He was exceedingly clever in knowing how much abuse he could get away with, always stopping short of what would be an indisputable offence. He would threateningly sing chilling, violent nursery rhymes down the phone, make me aware he was watching and slash the tyres on my car. At one point he remotely wiped my phone and I lost all the photos of my children.
He was also skilled at presenting his case to other agencies. He had a good reputation at my children’s school and our situation was treated as though it was a domestic dispute rather than abuse; as though it were ‘tit for tat’ and I was at least equally responsible. He was also capable of providing an incredibly distorted view to social services. Behaving when he knew he was observed, he was able to manipulate social services during child protection meetings and artificially reduce his risk. He claimed that I attacked children and manipulated one of my children to allege this claim also. The night after one such meeting, when it was agreed by social services that a child protection plan didn’t need to be put in place, he smashed my front door down.
From the time I left, to his conviction, I had over seven social workers. Not only did this mean that there was no continuous support, it meant a different opinion and nerve-wracking assessment of my ability to look after my children every time I engaged in protective services. It also allowed more room for error; it is easier to be manipulated on a first impression, and as that was what my abuser was skilled in doing, it led to an insufficient appreciation of the danger I was in. I was accused of being mentally ill and an addict, allegations that were given equal weight in the face of his own alcoholism, and as I discovered after sentencing, cocaine use.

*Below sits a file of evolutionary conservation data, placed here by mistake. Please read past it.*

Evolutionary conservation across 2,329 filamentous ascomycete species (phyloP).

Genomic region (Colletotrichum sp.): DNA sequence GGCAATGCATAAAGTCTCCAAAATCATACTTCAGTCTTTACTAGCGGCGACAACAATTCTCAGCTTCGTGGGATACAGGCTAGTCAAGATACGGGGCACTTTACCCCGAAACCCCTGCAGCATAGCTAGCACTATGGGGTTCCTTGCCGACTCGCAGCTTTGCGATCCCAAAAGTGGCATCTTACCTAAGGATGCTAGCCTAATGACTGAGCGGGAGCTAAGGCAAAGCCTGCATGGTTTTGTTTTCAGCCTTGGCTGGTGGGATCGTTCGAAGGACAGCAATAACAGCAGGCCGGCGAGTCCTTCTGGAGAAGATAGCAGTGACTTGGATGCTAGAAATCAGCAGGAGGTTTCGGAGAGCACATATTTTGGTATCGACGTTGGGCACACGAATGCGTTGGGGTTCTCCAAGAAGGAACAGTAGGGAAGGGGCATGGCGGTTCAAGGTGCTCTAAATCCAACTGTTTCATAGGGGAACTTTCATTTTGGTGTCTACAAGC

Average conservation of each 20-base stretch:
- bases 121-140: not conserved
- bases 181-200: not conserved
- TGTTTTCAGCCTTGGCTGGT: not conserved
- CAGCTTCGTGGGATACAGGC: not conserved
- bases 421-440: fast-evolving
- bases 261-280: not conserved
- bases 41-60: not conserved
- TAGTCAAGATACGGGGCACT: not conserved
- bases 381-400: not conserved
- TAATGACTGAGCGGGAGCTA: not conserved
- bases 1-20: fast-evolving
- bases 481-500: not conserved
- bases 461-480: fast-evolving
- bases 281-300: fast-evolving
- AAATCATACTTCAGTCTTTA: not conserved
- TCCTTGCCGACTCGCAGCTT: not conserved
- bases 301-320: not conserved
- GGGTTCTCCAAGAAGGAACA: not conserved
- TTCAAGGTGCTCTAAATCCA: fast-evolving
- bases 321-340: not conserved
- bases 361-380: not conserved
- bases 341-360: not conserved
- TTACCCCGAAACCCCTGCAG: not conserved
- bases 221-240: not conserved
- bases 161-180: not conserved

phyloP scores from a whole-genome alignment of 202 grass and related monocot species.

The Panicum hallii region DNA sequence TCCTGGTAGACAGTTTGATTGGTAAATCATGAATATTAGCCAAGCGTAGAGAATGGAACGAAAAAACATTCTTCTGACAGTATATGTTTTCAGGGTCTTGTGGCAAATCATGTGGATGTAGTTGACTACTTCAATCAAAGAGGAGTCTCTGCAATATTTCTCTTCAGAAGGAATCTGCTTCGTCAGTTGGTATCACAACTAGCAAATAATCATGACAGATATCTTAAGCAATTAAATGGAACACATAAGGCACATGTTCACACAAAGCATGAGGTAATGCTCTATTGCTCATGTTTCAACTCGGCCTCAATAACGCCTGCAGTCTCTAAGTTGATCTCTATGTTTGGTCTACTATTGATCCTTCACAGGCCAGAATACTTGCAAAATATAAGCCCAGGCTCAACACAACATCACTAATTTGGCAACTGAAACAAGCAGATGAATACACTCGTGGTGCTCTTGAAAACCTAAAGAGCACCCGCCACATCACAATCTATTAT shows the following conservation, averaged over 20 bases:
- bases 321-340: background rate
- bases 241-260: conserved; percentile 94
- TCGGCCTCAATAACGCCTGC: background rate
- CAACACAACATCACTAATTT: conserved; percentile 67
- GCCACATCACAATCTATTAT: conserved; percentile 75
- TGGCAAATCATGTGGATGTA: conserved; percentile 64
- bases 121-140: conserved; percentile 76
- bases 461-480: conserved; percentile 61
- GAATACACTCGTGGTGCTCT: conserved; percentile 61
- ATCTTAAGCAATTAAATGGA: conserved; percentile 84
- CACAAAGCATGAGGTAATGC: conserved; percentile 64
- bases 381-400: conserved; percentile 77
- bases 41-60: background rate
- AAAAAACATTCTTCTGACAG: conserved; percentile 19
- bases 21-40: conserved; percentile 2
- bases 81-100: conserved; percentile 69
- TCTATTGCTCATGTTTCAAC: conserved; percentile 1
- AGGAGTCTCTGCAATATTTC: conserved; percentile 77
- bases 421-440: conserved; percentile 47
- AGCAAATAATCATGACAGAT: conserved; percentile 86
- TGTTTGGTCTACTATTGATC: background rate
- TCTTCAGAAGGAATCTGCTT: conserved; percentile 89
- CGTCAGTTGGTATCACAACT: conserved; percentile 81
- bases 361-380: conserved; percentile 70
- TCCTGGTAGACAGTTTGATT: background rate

He was denied contact with our children and as a result his behaviour escalated. This meant that despite the catalogue of abuse and threatening behaviour, the countless calls to emergency services and that a charge had officially been brought, I was still at risk. He would try and smash windows, stalk my family and send me pictures of weapons and fields, suggesting they would be good locations to bury me. He threatened to kill my brother, sent pictures of a man bound in a front room, claimed to be chasing and beating up men he alleged were my new partners.
He was eventually arrested when he drove to a police station to accuse me of harassment, was searched, and found to be in possession of the necessary weapons and tools to kill me and dispose of my body. He was kept for initially 24 hours, then three days, but couldn’t be kept on remand.
Legislation has recently been put in place to recognise children who witness domestic violence as victims. This was not in place at the time of the trial and even the belief in the restricted version of victimhood, only applying to me, felt feeble. The special measures offered during the trial were so improperly explained and negligent that I passed my perpetrator outside the courthouse. During his sentencing, I was provided no special measures and he had sent a man to sit in the court and intimidate me. When you have been isolated by friends and family through domestic abuse, many too scared to support you, the consideration of your victimhood by agencies and the criminal justice system becomes critical. It is monumentally difficult to leave a domestic abuser, let alone prosecute them, and without consistent, informed and specialised support, it can be too hard a journey for some to take.